Cheating death three times

Wednesday, April 3, 2024

Grateful, hopeful and determined - these are the words that describe the Syrians World Vision Syria Response talked to over the years. As they recall the challenges they endured, they tell tales of strength combined with heartache. These incidents taught them to look at the 'silver lining'.


It's not just about falling back. This devastating war was eating away at their existence and stealing years from their lives. As they try to establish some sense of meaningless reality, they hang on to threads of hope.

Nader* is an 11-year-old child who set another example of resilience. He stared death in the eyes and survived, and when he thought he could live normally, death knocked on the door of his most loved ones.

Circling back to the hundreds of people Syria Response interviewed, we take pride in their achievements and milestones. With every story we cover, we learn why Syria keeps birthing resilient people, because, they’re hopeful, they take care of one another and live as one entity.

As for Nader, society didn’t fail him and stood by him, helping him find support when death called his name way too soon.

Nader was involved in a traumatising car accident two years ago. “A cargo truck hit me and caused serious injuries forcing me to seek medical care for two years, Nader says. He was a young child crossing the roads when wrong timing mixed with wrong circumstances created an accident.

He needed to seek urgent intervention to save his life. His parents frantically rushed him to hospitals across Northwest Syria pleading them to save their child. However, his situation was far worse than what these humble hospitals could offered. Someone suggested them to seek care in Türkiye, otherwise, they could lose their child.

After submitting the necessary papers, Nader was at the hospital receiving medical care and on his way to recovery. A while later, the family travelled back to Syria knowing that all Nader needed were frequent operations to monitor his condition and follow-up consultations. “I still visit the hospital here once in a while,” he testifies.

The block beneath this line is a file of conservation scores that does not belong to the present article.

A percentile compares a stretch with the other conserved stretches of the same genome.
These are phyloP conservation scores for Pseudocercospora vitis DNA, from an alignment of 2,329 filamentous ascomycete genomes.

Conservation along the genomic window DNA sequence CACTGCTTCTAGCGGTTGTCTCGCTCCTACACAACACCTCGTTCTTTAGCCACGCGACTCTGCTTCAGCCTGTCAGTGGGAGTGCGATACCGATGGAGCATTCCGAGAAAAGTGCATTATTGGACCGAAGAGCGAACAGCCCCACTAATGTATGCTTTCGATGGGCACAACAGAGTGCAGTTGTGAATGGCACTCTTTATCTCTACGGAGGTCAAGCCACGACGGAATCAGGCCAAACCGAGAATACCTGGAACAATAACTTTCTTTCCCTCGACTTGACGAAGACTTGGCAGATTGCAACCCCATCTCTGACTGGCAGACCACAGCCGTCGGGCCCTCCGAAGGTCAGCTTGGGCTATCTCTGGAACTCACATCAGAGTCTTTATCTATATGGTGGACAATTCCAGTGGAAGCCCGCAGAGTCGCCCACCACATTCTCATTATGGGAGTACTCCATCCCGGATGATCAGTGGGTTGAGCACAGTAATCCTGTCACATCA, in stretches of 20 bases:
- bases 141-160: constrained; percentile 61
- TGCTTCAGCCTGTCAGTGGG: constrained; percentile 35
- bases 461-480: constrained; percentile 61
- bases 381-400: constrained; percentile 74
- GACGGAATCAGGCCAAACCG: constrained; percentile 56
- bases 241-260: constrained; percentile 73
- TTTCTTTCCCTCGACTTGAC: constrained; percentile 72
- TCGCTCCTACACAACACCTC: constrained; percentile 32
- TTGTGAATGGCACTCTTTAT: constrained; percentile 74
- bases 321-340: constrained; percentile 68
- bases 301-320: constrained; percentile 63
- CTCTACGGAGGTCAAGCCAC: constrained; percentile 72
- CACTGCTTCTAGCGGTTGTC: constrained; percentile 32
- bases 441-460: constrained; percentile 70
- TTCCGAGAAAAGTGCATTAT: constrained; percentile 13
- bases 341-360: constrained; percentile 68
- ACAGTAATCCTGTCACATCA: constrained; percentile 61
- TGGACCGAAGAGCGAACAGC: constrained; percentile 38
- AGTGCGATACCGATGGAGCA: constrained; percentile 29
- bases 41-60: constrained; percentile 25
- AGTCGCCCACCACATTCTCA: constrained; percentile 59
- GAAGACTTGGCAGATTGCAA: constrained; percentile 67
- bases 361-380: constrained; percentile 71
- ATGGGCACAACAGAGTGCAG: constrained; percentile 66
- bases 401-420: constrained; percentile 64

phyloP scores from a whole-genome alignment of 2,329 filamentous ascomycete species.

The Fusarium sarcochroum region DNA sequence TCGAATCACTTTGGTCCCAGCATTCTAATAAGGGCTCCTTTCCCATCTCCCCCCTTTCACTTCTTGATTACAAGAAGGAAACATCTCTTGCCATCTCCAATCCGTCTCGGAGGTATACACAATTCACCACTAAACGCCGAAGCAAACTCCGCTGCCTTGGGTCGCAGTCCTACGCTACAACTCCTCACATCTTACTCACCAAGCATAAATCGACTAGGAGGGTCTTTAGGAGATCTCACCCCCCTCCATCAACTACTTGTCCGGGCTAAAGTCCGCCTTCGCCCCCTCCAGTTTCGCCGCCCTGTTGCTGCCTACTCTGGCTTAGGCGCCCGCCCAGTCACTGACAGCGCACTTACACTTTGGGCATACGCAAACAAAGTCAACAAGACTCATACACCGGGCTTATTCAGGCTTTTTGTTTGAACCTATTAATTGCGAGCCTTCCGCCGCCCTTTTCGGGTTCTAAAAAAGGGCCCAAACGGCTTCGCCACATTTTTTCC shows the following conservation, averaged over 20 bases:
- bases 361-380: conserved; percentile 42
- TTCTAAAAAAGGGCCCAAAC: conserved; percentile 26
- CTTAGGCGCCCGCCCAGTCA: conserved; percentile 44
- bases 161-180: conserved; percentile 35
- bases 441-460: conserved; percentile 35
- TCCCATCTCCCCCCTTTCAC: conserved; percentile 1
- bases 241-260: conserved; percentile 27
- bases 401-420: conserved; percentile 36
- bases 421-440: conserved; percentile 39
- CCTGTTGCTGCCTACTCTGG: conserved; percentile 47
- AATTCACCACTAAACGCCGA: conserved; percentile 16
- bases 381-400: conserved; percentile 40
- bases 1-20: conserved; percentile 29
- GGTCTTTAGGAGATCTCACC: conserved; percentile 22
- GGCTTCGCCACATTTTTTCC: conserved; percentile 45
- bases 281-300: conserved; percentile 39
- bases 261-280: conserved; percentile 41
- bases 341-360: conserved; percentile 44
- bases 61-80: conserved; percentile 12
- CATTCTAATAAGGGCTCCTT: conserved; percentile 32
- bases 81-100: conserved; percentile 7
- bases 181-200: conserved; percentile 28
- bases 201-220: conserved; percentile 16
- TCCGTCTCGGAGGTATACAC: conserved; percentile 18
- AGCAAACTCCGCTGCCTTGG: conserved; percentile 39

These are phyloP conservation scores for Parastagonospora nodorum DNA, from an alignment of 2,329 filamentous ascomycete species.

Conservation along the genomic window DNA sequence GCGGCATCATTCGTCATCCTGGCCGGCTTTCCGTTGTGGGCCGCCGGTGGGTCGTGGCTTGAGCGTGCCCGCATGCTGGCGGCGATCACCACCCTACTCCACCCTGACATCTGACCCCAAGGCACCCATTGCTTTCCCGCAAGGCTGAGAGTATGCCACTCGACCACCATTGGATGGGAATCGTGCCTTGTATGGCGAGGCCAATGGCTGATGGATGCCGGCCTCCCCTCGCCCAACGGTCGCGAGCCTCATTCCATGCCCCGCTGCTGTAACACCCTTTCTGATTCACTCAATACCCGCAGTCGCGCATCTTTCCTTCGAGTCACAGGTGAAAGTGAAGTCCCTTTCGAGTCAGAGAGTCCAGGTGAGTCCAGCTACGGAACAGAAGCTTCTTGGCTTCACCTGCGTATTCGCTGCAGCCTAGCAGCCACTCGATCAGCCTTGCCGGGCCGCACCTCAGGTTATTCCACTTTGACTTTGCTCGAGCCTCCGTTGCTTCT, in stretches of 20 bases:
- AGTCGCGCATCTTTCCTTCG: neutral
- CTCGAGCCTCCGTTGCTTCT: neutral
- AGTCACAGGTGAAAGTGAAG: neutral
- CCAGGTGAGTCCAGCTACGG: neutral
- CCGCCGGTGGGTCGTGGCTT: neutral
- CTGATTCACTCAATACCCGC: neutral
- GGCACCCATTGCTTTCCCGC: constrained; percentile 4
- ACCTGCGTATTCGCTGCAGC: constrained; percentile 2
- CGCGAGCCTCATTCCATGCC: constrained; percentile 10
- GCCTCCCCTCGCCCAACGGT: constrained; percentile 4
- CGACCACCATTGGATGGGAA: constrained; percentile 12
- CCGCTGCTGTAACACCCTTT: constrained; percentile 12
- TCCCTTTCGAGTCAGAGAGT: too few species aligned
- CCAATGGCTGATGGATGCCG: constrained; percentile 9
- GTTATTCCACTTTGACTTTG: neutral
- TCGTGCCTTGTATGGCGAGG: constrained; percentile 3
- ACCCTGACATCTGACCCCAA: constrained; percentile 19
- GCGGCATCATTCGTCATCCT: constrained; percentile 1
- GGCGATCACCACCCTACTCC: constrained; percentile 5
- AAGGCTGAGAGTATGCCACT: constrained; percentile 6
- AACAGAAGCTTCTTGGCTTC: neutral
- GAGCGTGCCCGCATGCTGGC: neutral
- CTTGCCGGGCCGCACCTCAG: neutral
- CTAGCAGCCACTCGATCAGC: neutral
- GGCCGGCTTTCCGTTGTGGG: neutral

But, recovery meant precious years of education were slipping away and he became one of the 2.4 million children who dropped out of school in Syria to reasons out of his hand.

Meanwhile, his mother was worried about his future. “She reached out to us at World Vision Syria Response's Education Centre in Northwest Syria to discuss his situation and possibility to return to school,” mentions Nader’s teacher in the centre. “We care about children’s future, so we set up a catch-up and enrolled him. Due to the circumstances he had two years of education to catch up”.

There was also another elephant in the room, the emotional trauma Nader had been through after the accident. “Nader has been through a horrific accident so we had to address that in the centre. We enrolled him in the psychological support sessions and taught him ways to overcome negative emotions and react healthy,” the teacher adds.

These sessions also unearthed terrors Nader witnessed during the earthquake and he opened up about that day. “I woke up to drink a glass of water only to feel the house shaking. One minute our house was moving and all other buildings were on the ground,” he recalls.

Slowly, Nader was feeling like himself again and the centre became his second home. “I love the teachers here; they are the nicest! He was also making progress at school.

However, Nader’s resilience was going to be tested again. His father passed away. That was a complete shock for him. As he was trying to establish a stable life, his father's departure, left him feeling empty yet again. That’s when the teacher knew her presence would be needed more than ever, she immediately stepped in for support, providing a warm shoulder to lean on, ensuring he gets the psychological support he needs and the inclusion from his friends.

Thankfully, he was around people who genuinely cared about him and held his hand through these difficult times. “Nader’s an intelligent child despite all the challenges he went through, he’s well-spoken and he integrated well with his colleagues” his teacher says. He also expresses how much he adores schools, “I love going to school. I even want to be a doctor to help and care for people who’ve been hurt like me”.

Nader has the future in front of him, we applaud his dream of being a doctor knowing Syria desperately needs passionate people like him.

The project is a light in the middle of a dark pathway for children like Nader who’ve been through unfathomable situations. It offers psychological support and education for 17,514 other children thanks to funding from Syria Cross-Border Humanitarian Fund.

*Name is changed to protect identity.


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